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From hence, as from a hill, I view below the crowded world, a mighty wood in show, where several wanderers travel day and night, by different paths, and none are in the right.


Corinna, in the bloom of youth
was coy to every lover,
regardless of the tenderest truth,
no soft complaint could move her.
Mankind was her's, all at her feet
lay prostrate and adoring;
the witty, handsome, rich and great,
in vain alike imploring.

But now grown old, she would repair
her loss of time, and pleasure;
with willing eyes, and wanton air,
inviting every gazer.

But love's a summer flower, that dies
with the first weather's changing,

the lover, like the swallow, flies

from sun to sun still ranging.

Myra, let this example move
your foolish heart to reason;
youth is the proper time for love,
and age is virtue's season.


Enough, enough, my soul, of worldly noise, of aëry pomps, and fleeting joys; what does this busy world provide at best,

but brittle goods that break like glass, but poison'd sweets, a troubled feast,

and pleasures like the winds, that in a moment pass? thy thoughts to nobler meditations give,

and study how to die, not how to live.

How frail is beauty? Ah! how vain, and how short-liv'd those glories are, that vex our nights and days with pain, and break our hearts with care!

in dust we no distinction see,

such Helen is, such, Myra, thou must be.

How short is life? why will vain courtiers toil,
and crowd a vainer monarch, for a smile?
what is that monarch, but a mortal man,
his crown a pageant, and his life a span?
with all his guards and his dominions, he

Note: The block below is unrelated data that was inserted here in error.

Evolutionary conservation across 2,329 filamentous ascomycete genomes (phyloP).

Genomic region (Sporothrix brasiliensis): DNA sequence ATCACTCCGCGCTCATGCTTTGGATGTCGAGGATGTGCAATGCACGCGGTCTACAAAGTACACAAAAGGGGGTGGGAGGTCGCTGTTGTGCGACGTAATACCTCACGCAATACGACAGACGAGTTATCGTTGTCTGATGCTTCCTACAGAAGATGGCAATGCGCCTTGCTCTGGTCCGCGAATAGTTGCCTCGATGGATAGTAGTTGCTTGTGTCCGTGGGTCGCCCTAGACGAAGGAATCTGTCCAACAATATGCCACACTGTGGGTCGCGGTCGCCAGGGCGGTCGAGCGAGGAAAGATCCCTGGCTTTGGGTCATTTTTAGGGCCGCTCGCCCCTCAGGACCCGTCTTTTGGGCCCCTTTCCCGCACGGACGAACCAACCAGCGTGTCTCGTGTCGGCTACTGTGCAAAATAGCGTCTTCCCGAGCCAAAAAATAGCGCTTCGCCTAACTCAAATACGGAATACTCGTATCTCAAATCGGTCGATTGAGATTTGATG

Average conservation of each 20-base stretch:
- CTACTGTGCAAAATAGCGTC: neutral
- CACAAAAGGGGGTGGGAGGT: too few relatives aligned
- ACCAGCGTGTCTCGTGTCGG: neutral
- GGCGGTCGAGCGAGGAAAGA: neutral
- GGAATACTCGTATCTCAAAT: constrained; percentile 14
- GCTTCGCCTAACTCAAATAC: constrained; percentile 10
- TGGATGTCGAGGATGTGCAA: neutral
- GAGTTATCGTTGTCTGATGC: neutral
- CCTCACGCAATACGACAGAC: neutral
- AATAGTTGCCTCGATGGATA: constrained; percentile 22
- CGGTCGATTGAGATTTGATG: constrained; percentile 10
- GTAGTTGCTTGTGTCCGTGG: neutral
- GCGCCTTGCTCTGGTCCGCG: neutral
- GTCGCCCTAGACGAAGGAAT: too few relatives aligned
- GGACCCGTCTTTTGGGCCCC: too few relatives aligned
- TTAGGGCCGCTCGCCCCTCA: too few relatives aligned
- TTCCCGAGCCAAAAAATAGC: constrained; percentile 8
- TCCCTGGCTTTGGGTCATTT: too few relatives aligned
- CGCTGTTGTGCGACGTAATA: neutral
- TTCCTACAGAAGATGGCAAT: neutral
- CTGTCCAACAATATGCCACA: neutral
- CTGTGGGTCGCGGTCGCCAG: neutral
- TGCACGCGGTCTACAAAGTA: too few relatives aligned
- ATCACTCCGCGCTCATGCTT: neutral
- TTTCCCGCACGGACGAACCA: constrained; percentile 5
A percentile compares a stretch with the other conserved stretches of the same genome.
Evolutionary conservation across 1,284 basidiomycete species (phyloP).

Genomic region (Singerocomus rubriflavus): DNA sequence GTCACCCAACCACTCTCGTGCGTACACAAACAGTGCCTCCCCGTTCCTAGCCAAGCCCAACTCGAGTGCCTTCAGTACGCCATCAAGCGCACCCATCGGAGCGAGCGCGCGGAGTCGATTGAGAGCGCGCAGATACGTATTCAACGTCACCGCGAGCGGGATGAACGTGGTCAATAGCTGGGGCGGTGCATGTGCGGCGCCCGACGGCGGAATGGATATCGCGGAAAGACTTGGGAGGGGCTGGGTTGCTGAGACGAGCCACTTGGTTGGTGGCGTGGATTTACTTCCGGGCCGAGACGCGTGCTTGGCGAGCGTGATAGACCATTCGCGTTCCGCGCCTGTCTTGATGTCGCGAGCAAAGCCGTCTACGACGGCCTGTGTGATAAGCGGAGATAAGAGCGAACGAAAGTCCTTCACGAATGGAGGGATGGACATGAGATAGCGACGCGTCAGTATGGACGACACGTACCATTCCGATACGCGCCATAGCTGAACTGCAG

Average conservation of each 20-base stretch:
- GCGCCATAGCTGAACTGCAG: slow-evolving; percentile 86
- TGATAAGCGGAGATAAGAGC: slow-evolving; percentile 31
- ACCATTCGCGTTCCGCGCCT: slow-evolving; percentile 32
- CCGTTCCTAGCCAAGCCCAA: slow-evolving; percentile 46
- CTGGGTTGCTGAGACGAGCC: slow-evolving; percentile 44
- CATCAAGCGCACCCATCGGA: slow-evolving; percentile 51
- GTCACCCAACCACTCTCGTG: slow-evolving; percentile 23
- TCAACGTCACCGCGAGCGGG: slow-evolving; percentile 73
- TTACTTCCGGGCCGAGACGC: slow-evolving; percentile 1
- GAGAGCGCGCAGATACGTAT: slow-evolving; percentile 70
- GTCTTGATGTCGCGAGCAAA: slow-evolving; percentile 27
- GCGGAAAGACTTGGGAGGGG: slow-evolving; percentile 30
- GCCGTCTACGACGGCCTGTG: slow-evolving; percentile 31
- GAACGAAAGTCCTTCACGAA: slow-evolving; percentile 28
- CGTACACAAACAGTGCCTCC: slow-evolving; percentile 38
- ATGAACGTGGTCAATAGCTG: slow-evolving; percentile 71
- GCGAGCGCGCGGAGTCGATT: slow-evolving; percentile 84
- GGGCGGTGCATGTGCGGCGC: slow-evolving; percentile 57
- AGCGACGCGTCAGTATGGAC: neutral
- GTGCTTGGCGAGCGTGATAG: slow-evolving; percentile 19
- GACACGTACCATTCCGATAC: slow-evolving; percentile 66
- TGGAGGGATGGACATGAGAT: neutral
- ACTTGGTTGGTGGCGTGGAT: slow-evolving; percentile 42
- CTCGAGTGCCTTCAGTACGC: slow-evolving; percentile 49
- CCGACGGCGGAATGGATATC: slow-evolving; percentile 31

must sicken too, and die as well as we.

Those boasted names of conquerors and kings
are swallow'd, and become forgotten things:
one destin'd period men in common have,
the great, the base, the coward, and the brave,
all food alike for worms, companions in the grave.
The prince and parasite together lie,

no fortune can exalt, but death will climb as high.


Since truth and constancy are vain,
since neither love nor sense of pain,
nor force of reason can persuade,
then let example be obey'd.

In courts and cities, could you see
how well the wanton fools agree;

were all the curtains drawn, you'd find
not one, perhaps, but who is kind,
Minerva, naked from above,
with Venus and the wife of Jove,
exposing ev'ry beauty bare,
descending to the Trojan heir;
yet this was she whom poets name
goddess of chastity and fame.
Penelope, her lord away,
gave am'rous audiences all day;
now round the bowl the suitors sit,

with wine, provoking mirth and wit,

then down they take the stubborn bow,

their strength, it seems, she needs must know.
Thus twenty cheerful winters past,
she's yet immortaliz'd for chaste.
Smile Myra, then, reward my flame,
and be as much secure of fame;
by all those matchless beauties fir'd,
by my own matchless love inspir'd;
so will I sing, such wonders write,
that when th' astonish'd world shall cite
a nymph of spotless worth and fame,
Myra shall be th' immortal name.